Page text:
In my box of books and magazines in my parent's shed I found a copy of Yours magazine's 50 Years of Everyday Fashion.
Women having their legs browned during the nylon shortage
So as a follow up to the previous Fashion on the Ration post I thought I would post a couple of things from the pages about the war years.
There is another small mention of parachute silk underwear in a small section on recycled fashion. During World War 2 almost everything was rationed in the UK, and according to the magazine
"At the beginning of rationing you got 66 points a year, by the end that number had reduced to 48. A woollen dress took 11 coupons, a blouse 5, and a petticoat or cami knickers four."
66 points obviously didn't go very far, and so everything that could be mended or re-made was, and so this was why parachutes and silk maps were scavenged to make luxury underwear.
Queen Elizabeth II on her wedding day
Rationing effected almost everybody, even our Royal Family (although our Prime Minister, Winston Churchill opted out of being rationed and enjoyed copious amounts of brandy, champagne and cigars in the Cabinet War Rooms underneath London), and when Queen Elizabeth (still a Princess at the time) was married in 1947, a lot of people tried to send her extra ration book coupons for her dress, although coupon sharing was illegal so all of the coupons were sent back to their senders and the Queen made do with the 200 extra coupons that every other bride in the country was allocated for their wedding clothes.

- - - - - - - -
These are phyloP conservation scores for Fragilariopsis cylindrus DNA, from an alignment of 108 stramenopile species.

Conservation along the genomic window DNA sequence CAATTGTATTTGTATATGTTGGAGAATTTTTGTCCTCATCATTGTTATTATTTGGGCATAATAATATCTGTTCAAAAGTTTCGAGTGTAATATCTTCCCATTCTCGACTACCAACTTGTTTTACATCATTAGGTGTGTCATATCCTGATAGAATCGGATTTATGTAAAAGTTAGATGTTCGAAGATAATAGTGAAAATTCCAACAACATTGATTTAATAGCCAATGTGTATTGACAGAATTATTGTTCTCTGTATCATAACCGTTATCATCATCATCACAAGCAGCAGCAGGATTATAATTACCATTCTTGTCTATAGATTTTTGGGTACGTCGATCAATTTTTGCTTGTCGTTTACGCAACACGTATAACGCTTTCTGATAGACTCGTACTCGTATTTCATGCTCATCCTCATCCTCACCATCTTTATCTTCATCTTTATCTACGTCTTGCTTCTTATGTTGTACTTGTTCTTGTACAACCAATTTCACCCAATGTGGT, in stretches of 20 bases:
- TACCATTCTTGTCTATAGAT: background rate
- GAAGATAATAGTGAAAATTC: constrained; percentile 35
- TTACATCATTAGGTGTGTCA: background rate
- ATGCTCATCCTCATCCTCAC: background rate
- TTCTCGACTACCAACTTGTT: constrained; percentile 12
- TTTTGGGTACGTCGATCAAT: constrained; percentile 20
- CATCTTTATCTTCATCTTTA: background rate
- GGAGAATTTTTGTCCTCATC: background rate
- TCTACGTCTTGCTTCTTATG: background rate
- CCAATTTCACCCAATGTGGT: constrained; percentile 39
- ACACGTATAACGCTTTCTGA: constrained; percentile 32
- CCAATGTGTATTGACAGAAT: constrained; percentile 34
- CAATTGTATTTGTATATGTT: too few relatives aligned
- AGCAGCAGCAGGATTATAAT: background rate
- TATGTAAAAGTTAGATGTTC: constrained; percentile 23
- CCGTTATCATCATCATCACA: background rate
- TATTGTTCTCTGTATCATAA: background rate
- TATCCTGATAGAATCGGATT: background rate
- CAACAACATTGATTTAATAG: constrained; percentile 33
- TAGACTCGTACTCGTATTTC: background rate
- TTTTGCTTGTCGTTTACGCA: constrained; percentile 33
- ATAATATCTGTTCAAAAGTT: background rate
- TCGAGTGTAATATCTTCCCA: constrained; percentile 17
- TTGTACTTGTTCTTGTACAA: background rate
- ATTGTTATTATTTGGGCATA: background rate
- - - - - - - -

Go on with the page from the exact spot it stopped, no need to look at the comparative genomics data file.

Another thing that caught my eye mentioned the nylon shortage.
"Not wearing stockings was a sign that you were common! The tell tale line up the back of your calves was a clear sign that your legs were decently covered. Getting a regular supply of stockings during the war was difficult so, famously we used gravy browning and eyebrow pencils to fake seamed stockings when none were available."
It's funny how attitudes change over time, I feel like if that happened now the red tops would have a field day and start banging on about vain celebrity trends, although back then it was normal.